Digital Development Summit 2017 — Experience Report and Pointers

I was fortunate to get a chance to attend Digital Development Summit yesterday at SouthBank Centre London, all thanks to the awesome Suzie Gilbert. The summit was hosted by Institute of Development Studies in collaboration with the World Wide Web Foundation and Nesta with the support of the UK Department for International Development and the ESRC-DFID Impact Initiative.

The theme/topic of the summit was “Future of Work” and the question that everyone was working towards answering was “How can we ensure decent work for all in a rapidly digitising world?”.

The aim of the summit was to look at the rapidly digitising world of today, with intelligent machines becoming the centre of everything. The machines are making decisions for us, they are driving what we see on media and how we interact with the rest of the world. In such times, it becomes critical to evaluate how would the future of work turn out to be and whether this future is inclusive and sustainable towards all groups in our society.

Participants were required to:

  • Explore the current and future impacts of accelerating digital innovations on different parts of the global workforce, with a special focus on women and marginalised groups, and drawing on research supported by the ESRC-DFID Joint Fund for Poverty Alleviation Research
  • Better understand the systemic interactions between technology and employment, and how these might generate different scenarios and outcomes for different sectors, workers and social groups
  • Explore different approaches for ensuring decent work for all in the face of accelerating digital innovation through institutional, policy and skills-based improvements and transformations
  • Identify priorities for future policy and practice including stakeholder-specific agendas for action

The conference had a well-defined agenda with some of the sessions focussed around brainstorming and discussions in groups.

There was a background paper that was shared before the conference to give a better understanding of the theme and expected outcomes of the conference.

Melissa Leach, Director of Institute of Development Studies, opened the first session and setting up context on “Why should we be thinking about the future of work in a digital age?”. She was joined by Anne Jellema (CEO of Web Foundation), Sango Patekile Holomisa (Deputy Minister of Labour, South Africa and quite an optimist) and Prof. Maggie Boden (Research Professor of Cognitive Science at Centre for Cognitive Science at University of Sussex). The panelists brought up a critical point around how most of the countries aren’t investing in digital skill development. They also talked about the lack of systematic framework for protection of digital rights. A very interesting point was around the job of a postman that has almost become redundant because of the proliferation of electronic communication mechanisms. And this was quite interesting for me since India has the largest postal system in the world. You can watch this session here: Digital Development Summit 2017: Opening and Key Note Address — YouTube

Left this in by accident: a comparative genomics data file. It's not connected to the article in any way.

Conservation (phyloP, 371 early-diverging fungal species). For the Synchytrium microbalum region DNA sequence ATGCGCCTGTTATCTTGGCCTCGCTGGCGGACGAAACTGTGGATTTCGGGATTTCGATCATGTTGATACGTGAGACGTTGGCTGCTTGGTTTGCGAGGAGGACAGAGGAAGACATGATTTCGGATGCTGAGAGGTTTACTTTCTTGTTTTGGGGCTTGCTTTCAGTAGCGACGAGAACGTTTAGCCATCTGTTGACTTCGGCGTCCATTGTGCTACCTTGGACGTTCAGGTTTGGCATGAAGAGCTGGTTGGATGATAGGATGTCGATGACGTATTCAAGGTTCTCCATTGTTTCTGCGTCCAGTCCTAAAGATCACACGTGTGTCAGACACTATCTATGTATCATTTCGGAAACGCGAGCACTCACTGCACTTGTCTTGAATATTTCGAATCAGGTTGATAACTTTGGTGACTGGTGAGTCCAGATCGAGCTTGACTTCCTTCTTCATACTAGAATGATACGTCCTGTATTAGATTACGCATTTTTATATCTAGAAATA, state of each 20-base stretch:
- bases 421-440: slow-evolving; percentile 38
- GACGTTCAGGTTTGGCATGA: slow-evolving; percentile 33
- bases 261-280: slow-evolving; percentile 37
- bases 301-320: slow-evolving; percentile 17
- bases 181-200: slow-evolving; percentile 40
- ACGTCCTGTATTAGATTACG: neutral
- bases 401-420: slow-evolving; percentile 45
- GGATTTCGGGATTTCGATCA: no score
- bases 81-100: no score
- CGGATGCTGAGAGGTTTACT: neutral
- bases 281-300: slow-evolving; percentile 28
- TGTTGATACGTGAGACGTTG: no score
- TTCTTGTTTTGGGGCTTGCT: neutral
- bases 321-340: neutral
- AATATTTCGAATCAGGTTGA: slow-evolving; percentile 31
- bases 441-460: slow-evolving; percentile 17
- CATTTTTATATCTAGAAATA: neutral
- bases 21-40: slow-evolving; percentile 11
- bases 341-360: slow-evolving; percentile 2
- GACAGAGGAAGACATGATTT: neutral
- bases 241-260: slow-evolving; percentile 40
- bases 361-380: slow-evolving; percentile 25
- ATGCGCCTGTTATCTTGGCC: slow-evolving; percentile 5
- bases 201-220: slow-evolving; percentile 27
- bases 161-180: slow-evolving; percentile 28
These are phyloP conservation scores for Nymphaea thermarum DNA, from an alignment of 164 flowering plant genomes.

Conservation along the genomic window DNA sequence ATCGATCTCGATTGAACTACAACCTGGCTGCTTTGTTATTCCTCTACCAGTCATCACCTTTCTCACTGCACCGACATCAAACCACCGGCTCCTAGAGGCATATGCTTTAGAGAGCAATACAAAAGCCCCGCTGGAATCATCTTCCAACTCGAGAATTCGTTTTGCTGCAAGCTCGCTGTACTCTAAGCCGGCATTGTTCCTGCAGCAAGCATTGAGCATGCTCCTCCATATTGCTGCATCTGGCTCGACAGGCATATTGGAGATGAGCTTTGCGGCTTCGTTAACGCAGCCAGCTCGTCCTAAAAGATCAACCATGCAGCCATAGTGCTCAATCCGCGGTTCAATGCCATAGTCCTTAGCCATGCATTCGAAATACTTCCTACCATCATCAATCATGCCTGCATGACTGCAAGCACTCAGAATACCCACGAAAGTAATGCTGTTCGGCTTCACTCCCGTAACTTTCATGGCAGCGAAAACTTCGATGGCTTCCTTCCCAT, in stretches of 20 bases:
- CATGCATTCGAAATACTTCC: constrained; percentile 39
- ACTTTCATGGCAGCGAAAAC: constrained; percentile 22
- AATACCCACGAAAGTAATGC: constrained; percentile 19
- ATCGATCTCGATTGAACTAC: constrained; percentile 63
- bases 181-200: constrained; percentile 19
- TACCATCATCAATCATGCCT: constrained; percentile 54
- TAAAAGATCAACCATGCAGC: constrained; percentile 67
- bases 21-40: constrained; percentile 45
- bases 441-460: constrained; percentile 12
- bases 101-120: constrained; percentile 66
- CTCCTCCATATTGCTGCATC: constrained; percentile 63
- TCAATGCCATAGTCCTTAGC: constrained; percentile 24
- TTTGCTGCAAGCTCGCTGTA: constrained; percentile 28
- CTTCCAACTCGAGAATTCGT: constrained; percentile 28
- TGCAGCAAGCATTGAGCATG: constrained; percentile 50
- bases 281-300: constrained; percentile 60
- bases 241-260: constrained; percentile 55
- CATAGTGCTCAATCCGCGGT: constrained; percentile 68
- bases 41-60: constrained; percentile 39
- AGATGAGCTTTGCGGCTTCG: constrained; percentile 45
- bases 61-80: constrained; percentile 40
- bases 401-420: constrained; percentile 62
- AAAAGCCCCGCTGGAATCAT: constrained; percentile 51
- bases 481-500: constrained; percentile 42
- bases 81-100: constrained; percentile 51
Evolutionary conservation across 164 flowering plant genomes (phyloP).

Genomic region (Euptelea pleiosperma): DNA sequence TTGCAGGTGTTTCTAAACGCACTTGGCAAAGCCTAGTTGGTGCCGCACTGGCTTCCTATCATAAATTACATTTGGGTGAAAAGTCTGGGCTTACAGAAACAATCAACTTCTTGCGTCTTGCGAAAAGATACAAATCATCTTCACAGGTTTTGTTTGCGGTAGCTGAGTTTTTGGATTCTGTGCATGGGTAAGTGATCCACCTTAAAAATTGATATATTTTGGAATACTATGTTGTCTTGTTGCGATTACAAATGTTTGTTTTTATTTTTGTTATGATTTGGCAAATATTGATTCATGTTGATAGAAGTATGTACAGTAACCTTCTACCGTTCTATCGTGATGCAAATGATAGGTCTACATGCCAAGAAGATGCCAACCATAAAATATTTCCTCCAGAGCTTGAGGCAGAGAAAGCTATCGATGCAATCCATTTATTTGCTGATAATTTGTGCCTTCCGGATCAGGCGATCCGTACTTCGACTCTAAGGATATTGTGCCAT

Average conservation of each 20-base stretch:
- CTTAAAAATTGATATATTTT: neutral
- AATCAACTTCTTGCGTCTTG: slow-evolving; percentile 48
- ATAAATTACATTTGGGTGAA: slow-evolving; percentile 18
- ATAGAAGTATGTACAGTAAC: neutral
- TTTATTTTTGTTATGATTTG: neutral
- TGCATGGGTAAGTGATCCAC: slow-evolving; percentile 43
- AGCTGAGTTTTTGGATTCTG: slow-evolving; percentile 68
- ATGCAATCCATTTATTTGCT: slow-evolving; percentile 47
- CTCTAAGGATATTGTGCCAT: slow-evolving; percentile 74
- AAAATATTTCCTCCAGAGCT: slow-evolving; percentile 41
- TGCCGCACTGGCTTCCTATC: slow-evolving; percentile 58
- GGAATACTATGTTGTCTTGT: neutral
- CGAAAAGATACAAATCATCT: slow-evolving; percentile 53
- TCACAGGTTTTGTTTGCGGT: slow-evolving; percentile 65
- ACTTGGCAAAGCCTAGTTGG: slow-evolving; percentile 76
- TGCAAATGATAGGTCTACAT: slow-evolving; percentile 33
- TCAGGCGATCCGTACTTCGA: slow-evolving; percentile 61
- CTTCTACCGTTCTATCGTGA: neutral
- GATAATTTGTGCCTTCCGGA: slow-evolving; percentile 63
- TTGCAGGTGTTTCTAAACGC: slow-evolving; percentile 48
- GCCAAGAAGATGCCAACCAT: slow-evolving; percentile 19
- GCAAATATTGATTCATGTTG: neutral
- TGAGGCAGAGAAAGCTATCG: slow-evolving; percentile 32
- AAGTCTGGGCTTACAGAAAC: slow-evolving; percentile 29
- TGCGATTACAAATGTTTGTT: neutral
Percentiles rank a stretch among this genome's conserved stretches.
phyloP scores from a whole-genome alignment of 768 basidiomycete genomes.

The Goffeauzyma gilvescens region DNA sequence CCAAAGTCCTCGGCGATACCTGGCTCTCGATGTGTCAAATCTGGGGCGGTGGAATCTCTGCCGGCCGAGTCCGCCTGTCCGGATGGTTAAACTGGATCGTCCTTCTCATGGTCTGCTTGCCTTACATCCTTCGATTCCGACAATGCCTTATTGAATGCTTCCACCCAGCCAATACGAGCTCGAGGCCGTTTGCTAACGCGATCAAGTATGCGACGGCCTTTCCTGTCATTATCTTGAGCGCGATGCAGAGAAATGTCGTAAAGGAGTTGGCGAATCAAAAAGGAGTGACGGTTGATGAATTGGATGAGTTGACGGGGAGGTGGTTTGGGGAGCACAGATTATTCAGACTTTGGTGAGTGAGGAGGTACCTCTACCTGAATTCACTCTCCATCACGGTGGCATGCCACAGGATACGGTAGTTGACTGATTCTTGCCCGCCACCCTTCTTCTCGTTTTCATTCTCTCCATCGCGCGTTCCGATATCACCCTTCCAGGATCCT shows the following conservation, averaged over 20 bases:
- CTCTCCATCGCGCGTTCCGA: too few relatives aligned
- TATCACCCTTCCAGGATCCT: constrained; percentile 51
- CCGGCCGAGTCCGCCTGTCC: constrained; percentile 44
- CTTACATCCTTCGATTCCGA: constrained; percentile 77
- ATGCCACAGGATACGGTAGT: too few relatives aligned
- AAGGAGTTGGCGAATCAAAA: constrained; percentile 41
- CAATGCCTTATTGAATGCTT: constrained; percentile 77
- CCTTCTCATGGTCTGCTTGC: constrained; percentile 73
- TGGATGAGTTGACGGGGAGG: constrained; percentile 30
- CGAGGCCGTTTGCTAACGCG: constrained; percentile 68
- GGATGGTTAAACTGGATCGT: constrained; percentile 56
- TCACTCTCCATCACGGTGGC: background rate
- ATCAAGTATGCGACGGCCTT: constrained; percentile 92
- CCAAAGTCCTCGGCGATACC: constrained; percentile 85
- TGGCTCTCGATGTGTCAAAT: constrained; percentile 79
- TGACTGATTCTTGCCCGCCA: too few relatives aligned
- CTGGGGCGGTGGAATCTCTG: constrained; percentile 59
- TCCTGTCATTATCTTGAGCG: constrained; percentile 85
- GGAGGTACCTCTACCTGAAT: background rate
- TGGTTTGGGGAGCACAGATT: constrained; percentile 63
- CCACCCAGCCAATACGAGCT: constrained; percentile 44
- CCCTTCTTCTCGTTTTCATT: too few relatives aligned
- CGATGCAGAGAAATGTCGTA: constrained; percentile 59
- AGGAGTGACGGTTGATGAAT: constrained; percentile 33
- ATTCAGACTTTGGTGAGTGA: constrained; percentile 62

This was followed by the keynote address discussing “What do we know already” about this space where Mark Graham from Oxford Internet Institute and Gina Porter from Durham University. Mark’s talk was really interesting — sadly there’s no recording that I know of.

There are some tweets mentioning things that were discussed during this session:

The third session was quite interesting. Titled “How to build prosperity and resilience in the face of digital changes?”, the session required participants to discuss “How will different jobs fare? And how would the future of these jobs look like?”. We were given different personas to work with and the task was to assign them to a grid of exposure vs. adaptive capacity (see below)

For instance: Joe is a truck driver, 22 Male, educated till high school. Where is Joe on this grid and where will he be by 2030?

The exercise seemed easy but wasn’t because there were just so many factors that we had to take into consideration.

One of my favorite sessions, session 4 focussed on discussing “What do different stakeholders need to do to move this agenda forward?” in groups. A lot of interesting discussions happened around each of the stakeholders. Below are screenshots of some of the suggestions for each stakeholder and the dots represent the votes each of these suggestions got.

The last session for the day was a wrap-up panel discussion with Mamadou Biteye (from Rockefeller foundation), Duncan Green (from Oxfam), Anna Byhovskaya (from TUAC-OECD), Kojo Boakye (from Facebook) and chaired by Anne Jellema (CEO of Web Foundation). You can watch the recording of this session here: Digital Development Summit 2017: Final Session — YouTube

Some tweets from this session:

Some more interesting tweets from the event here:

You can see all the tweets from the summit here: #DigiDevSummit — Twitter Search

Please feel free to reach out if you want to know more or have any questions/comments.